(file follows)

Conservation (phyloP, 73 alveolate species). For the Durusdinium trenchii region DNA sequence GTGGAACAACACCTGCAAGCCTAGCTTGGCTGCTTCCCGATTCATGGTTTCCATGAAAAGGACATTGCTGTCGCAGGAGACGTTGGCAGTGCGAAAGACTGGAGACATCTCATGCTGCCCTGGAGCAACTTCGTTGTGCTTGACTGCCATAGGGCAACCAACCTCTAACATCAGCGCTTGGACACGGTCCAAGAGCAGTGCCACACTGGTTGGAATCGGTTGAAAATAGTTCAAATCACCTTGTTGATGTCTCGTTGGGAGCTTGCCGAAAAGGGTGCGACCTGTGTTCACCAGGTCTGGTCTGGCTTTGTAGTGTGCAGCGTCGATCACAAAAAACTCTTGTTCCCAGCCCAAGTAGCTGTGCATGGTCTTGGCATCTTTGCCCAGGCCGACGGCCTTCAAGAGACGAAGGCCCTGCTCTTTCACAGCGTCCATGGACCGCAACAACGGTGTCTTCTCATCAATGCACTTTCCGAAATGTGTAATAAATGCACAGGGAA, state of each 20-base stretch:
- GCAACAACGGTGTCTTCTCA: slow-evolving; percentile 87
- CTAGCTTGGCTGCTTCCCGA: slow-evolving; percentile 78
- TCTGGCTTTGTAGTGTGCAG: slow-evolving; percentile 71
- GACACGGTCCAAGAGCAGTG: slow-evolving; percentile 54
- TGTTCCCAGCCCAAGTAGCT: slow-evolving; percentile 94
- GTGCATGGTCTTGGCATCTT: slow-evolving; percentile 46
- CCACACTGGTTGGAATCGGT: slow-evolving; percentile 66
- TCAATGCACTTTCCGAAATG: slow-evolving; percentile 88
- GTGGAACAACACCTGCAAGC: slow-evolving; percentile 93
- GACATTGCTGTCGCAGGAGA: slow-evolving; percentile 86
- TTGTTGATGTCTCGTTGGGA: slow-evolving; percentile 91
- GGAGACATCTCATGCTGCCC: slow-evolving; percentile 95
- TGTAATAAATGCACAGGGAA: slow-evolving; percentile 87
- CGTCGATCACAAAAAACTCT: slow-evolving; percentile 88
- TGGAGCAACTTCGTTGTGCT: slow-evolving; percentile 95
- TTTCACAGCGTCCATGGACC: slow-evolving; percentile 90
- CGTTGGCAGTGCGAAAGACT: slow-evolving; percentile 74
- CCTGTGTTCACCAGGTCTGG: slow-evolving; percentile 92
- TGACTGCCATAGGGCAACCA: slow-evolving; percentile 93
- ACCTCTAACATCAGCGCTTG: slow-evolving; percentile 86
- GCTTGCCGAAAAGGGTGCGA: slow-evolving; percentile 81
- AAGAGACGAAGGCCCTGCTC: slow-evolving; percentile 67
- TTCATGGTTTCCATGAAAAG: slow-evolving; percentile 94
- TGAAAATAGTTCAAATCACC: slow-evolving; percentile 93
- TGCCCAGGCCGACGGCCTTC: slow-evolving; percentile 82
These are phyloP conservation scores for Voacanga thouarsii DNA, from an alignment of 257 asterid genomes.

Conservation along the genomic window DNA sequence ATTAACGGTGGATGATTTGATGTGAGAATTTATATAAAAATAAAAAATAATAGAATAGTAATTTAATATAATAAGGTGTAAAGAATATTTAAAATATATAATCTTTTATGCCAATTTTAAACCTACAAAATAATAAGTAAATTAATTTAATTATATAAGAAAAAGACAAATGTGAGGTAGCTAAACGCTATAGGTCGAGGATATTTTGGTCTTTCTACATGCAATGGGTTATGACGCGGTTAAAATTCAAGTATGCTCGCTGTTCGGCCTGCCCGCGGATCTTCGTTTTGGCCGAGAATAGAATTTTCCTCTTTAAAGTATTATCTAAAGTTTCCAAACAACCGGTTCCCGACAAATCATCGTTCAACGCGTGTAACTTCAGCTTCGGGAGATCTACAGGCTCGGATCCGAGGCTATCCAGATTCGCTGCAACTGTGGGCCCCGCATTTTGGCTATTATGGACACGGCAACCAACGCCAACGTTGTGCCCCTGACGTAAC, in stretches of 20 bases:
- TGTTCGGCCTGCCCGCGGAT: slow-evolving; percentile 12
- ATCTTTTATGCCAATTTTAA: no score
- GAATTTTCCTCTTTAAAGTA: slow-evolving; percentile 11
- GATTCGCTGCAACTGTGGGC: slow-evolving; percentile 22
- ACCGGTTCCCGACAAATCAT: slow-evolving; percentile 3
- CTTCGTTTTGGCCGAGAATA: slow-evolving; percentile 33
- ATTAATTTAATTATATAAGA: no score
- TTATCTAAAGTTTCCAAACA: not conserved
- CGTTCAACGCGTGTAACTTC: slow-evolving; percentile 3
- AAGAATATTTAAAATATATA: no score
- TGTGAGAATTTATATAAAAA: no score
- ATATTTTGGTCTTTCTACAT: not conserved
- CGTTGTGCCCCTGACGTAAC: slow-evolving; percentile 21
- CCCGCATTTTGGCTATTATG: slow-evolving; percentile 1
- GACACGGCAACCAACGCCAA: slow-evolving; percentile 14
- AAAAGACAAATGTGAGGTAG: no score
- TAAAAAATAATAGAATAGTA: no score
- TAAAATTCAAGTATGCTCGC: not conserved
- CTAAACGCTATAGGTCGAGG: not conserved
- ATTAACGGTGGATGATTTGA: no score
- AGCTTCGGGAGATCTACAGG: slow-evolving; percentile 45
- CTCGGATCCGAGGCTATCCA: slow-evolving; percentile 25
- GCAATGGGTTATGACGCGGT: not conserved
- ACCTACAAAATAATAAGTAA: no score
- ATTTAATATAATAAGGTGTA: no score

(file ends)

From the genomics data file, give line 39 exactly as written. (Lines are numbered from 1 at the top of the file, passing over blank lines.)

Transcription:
- TGTGAGAATTTATATAAAAA: no score